On the other hand: oh no! We have zero experience of publishing books in the YA non-fiction market, and this involves all sorts of experience, networks, skills and so on that are highly specific to this slice of the readership. Isn’t this going to be a lot of work and energy on our part for a result that is far from guaranteed? Shouldn’t we stick to safer projects that we have a better grip on?

Actually, this isn’t the first time that we have considered the possibility of reaching our younger readers. Our archives tell us that, in the early 1990s, Quintin Hoare and Branka Magas proposed “a Verso history series aimed at children”:

What we have in mind is a series of short books (from 50 to 150 pages, 15,000-45,000 words, with black-and-white illustrations, photos, maps, etc.), aimed at the 13-15 age group. Notoriously, state schools in this country have no fixed learning programmes, though their curricula from the age of about 13 upwards are increasingly structured by external examinations. What are needed are books on mainstream topics of self-evident ’relevance’, but which are not directly tailored to examination requirements.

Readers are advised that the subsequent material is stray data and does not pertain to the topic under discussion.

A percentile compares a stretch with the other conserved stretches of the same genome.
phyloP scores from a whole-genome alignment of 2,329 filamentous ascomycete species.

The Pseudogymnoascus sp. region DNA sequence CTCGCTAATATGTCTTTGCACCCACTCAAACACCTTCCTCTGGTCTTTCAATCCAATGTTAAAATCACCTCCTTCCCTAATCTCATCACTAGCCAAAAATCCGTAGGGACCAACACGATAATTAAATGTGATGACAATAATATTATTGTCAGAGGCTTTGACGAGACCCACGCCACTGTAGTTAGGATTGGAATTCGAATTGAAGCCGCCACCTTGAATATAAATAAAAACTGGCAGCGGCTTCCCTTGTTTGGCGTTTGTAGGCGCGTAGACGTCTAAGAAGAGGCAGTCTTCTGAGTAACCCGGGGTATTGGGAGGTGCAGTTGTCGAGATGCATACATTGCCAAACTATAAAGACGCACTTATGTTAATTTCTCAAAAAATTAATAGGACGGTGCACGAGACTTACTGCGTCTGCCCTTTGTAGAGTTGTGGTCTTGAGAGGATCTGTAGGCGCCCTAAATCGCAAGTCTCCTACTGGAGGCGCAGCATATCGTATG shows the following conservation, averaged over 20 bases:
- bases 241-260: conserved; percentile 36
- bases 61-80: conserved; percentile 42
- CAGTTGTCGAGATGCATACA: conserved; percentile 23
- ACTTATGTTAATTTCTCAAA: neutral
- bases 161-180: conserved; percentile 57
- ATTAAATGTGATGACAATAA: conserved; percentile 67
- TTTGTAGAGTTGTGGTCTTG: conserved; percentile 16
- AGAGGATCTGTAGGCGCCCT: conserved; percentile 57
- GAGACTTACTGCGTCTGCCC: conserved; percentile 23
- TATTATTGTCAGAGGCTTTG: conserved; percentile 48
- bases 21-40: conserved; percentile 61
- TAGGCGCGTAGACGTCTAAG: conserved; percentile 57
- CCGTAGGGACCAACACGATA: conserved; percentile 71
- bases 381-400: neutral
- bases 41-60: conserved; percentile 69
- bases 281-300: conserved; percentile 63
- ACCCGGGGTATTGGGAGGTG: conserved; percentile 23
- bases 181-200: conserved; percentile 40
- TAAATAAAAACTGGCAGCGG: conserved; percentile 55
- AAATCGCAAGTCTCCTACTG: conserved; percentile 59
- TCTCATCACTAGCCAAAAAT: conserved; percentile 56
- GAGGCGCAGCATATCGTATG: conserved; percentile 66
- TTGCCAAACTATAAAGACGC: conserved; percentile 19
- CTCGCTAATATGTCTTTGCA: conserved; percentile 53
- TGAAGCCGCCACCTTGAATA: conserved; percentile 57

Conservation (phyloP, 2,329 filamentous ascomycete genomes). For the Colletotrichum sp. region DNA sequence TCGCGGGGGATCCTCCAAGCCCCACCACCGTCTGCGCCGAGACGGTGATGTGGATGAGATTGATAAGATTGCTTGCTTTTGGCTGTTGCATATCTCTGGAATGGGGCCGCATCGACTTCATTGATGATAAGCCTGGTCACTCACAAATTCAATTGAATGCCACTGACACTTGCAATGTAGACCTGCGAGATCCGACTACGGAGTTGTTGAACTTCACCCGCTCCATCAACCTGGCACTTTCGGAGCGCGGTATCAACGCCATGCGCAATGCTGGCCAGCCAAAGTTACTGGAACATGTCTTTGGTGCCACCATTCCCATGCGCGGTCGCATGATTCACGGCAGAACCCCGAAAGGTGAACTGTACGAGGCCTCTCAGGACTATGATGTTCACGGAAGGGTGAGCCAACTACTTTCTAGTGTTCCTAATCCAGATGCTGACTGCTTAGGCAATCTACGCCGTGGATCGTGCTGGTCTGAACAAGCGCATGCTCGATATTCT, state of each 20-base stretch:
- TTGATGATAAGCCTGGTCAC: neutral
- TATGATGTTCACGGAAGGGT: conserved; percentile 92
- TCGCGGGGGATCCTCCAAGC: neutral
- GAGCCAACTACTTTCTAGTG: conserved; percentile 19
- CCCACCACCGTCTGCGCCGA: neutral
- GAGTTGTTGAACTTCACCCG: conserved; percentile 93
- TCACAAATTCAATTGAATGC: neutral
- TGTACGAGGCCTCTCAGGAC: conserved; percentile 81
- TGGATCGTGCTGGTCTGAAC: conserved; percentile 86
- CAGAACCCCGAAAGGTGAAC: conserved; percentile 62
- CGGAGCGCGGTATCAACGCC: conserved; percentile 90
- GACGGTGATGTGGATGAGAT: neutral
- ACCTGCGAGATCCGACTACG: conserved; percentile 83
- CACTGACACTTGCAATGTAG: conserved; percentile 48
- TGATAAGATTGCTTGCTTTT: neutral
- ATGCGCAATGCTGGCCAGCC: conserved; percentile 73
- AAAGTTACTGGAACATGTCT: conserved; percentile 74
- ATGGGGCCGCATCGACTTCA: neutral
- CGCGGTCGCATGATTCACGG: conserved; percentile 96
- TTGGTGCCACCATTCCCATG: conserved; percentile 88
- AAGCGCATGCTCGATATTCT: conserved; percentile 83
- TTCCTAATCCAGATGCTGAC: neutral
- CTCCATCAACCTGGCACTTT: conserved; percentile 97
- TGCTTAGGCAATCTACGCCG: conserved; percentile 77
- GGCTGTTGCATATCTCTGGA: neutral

The books would be inspired by two guiding ideas. First, that the human past is a comprehensible totality, which has by definition formed present reality, and understanding of which is essential for action in and upon that reality. Second, that ‘men’ make their own history, under certain ‘objective’ material constraints, a fact which imbues study of the human past with a particular excitement for the child just entering (potentially, at least) upon an overall view of the world in which he/she lives. Their main distinguishing features can most easily be defined in contradistinction to the overwhelming mess of what at present exists. They would aim to be: written from the implicit standpoint of a post-capitalist, post-imperialist future; identified with the general notion of change and progress; committed in stance, not necessarily in language (cf. Hobsbawm at his best); synthetic (e.g. of mode of production, relations of production, economy, demography, politics, class, geography, events, individuals, ideas); interpretative, not merely descriptive; systematic, not eclectic; not anglo-centric, europo-centric, even where dealing with British or European history; truthful and demystificatory – neither hagiographic, nor cynically ‘objectivist’.